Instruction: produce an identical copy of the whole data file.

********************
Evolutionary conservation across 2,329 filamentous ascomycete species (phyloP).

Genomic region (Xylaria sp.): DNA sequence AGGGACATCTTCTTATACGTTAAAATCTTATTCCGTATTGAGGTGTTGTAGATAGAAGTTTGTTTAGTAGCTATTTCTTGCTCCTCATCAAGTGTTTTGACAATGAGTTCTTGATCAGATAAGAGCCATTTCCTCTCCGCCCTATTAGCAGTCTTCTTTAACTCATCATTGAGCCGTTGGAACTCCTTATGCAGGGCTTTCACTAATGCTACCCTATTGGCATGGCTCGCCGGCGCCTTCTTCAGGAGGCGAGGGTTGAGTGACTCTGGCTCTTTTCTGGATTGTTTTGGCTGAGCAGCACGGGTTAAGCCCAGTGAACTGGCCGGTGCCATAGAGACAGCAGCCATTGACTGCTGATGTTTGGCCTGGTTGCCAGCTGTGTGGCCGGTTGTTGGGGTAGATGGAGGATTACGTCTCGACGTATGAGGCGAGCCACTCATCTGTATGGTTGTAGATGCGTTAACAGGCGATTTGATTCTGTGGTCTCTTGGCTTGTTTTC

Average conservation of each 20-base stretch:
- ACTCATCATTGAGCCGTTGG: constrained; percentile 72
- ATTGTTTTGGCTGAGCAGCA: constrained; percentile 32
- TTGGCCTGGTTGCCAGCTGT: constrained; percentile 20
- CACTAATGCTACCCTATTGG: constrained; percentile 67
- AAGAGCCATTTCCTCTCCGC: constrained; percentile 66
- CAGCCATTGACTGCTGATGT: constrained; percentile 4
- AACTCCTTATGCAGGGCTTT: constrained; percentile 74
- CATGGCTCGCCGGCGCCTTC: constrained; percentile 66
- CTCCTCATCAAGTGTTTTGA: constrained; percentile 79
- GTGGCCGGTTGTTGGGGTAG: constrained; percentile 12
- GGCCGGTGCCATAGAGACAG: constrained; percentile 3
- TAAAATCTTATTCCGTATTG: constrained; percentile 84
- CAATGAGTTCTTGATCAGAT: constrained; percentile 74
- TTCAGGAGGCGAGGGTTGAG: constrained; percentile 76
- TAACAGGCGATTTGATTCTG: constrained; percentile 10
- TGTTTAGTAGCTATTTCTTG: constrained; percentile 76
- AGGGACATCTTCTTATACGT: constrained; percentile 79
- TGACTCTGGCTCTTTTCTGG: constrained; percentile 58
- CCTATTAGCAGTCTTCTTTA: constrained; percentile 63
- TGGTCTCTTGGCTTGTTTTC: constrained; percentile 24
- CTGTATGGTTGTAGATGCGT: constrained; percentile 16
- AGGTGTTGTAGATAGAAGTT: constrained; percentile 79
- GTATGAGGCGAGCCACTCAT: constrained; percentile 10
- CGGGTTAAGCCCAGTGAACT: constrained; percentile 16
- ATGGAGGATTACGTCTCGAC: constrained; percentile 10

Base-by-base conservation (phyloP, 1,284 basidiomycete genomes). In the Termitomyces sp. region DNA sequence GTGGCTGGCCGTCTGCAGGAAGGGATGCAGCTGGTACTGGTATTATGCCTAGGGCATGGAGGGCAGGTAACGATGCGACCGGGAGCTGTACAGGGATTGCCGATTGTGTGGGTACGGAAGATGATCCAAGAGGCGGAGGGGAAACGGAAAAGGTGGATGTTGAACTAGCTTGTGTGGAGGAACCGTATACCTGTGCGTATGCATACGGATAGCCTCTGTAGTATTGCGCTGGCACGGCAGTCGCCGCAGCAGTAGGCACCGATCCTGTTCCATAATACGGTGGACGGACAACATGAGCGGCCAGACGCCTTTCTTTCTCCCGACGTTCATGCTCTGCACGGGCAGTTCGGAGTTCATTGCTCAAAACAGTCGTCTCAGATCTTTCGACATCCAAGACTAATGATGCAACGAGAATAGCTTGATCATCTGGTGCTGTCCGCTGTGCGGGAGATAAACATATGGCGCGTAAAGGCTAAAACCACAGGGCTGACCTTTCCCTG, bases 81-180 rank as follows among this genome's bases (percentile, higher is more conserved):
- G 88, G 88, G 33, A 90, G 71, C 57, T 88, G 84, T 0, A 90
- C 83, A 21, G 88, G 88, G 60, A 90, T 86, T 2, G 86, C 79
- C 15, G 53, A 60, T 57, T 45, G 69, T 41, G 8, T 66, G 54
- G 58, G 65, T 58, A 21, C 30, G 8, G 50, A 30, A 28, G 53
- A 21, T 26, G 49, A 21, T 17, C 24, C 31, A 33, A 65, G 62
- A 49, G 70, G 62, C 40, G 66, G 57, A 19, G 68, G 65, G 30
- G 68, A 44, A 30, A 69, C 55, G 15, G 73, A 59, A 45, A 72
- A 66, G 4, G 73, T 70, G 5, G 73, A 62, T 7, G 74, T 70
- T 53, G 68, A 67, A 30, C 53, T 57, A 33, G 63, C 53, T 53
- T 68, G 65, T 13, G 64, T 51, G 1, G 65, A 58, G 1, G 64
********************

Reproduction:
Evolutionary conservation across 2,329 filamentous ascomycete species (phyloP).

Genomic region (Xylaria sp.): DNA sequence AGGGACATCTTCTTATACGTTAAAATCTTATTCCGTATTGAGGTGTTGTAGATAGAAGTTTGTTTAGTAGCTATTTCTTGCTCCTCATCAAGTGTTTTGACAATGAGTTCTTGATCAGATAAGAGCCATTTCCTCTCCGCCCTATTAGCAGTCTTCTTTAACTCATCATTGAGCCGTTGGAACTCCTTATGCAGGGCTTTCACTAATGCTACCCTATTGGCATGGCTCGCCGGCGCCTTCTTCAGGAGGCGAGGGTTGAGTGACTCTGGCTCTTTTCTGGATTGTTTTGGCTGAGCAGCACGGGTTAAGCCCAGTGAACTGGCCGGTGCCATAGAGACAGCAGCCATTGACTGCTGATGTTTGGCCTGGTTGCCAGCTGTGTGGCCGGTTGTTGGGGTAGATGGAGGATTACGTCTCGACGTATGAGGCGAGCCACTCATCTGTATGGTTGTAGATGCGTTAACAGGCGATTTGATTCTGTGGTCTCTTGGCTTGTTTTC

Average conservation of each 20-base stretch:
- ACTCATCATTGAGCCGTTGG: constrained; percentile 72
- ATTGTTTTGGCTGAGCAGCA: constrained; percentile 32
- TTGGCCTGGTTGCCAGCTGT: constrained; percentile 20
- CACTAATGCTACCCTATTGG: constrained; percentile 67
- AAGAGCCATTTCCTCTCCGC: constrained; percentile 66
- CAGCCATTGACTGCTGATGT: constrained; percentile 4
- AACTCCTTATGCAGGGCTTT: constrained; percentile 74
- CATGGCTCGCCGGCGCCTTC: constrained; percentile 66
- CTCCTCATCAAGTGTTTTGA: constrained; percentile 79
- GTGGCCGGTTGTTGGGGTAG: constrained; percentile 12
- GGCCGGTGCCATAGAGACAG: constrained; percentile 3
- TAAAATCTTATTCCGTATTG: constrained; percentile 84
- CAATGAGTTCTTGATCAGAT: constrained; percentile 74
- TTCAGGAGGCGAGGGTTGAG: constrained; percentile 76
- TAACAGGCGATTTGATTCTG: constrained; percentile 10
- TGTTTAGTAGCTATTTCTTG: constrained; percentile 76
- AGGGACATCTTCTTATACGT: constrained; percentile 79
- TGACTCTGGCTCTTTTCTGG: constrained; percentile 58
- CCTATTAGCAGTCTTCTTTA: constrained; percentile 63
- TGGTCTCTTGGCTTGTTTTC: constrained; percentile 24
- CTGTATGGTTGTAGATGCGT: constrained; percentile 16
- AGGTGTTGTAGATAGAAGTT: constrained; percentile 79
- GTATGAGGCGAGCCACTCAT: constrained; percentile 10
- CGGGTTAAGCCCAGTGAACT: constrained; percentile 16
- ATGGAGGATTACGTCTCGAC: constrained; percentile 10

Base-by-base conservation (phyloP, 1,284 basidiomycete genomes). In the Termitomyces sp. region DNA sequence GTGGCTGGCCGTCTGCAGGAAGGGATGCAGCTGGTACTGGTATTATGCCTAGGGCATGGAGGGCAGGTAACGATGCGACCGGGAGCTGTACAGGGATTGCCGATTGTGTGGGTACGGAAGATGATCCAAGAGGCGGAGGGGAAACGGAAAAGGTGGATGTTGAACTAGCTTGTGTGGAGGAACCGTATACCTGTGCGTATGCATACGGATAGCCTCTGTAGTATTGCGCTGGCACGGCAGTCGCCGCAGCAGTAGGCACCGATCCTGTTCCATAATACGGTGGACGGACAACATGAGCGGCCAGACGCCTTTCTTTCTCCCGACGTTCATGCTCTGCACGGGCAGTTCGGAGTTCATTGCTCAAAACAGTCGTCTCAGATCTTTCGACATCCAAGACTAATGATGCAACGAGAATAGCTTGATCATCTGGTGCTGTCCGCTGTGCGGGAGATAAACATATGGCGCGTAAAGGCTAAAACCACAGGGCTGACCTTTCCCTG, bases 81-180 rank as follows among this genome's bases (percentile, higher is more conserved):
- G 88, G 88, G 33, A 90, G 71, C 57, T 88, G 84, T 0, A 90
- C 83, A 21, G 88, G 88, G 60, A 90, T 86, T 2, G 86, C 79
- C 15, G 53, A 60, T 57, T 45, G 69, T 41, G 8, T 66, G 54
- G 58, G 65, T 58, A 21, C 30, G 8, G 50, A 30, A 28, G 53
- A 21, T 26, G 49, A 21, T 17, C 24, C 31, A 33, A 65, G 62
- A 49, G 70, G 62, C 40, G 66, G 57, A 19, G 68, G 65, G 30
- G 68, A 44, A 30, A 69, C 55, G 15, G 73, A 59, A 45, A 72
- A 66, G 4, G 73, T 70, G 5, G 73, A 62, T 7, G 74, T 70
- T 53, G 68, A 67, A 30, C 53, T 57, A 33, G 63, C 53, T 53
- T 68, G 65, T 13, G 64, T 51, G 1, G 65, A 58, G 1, G 64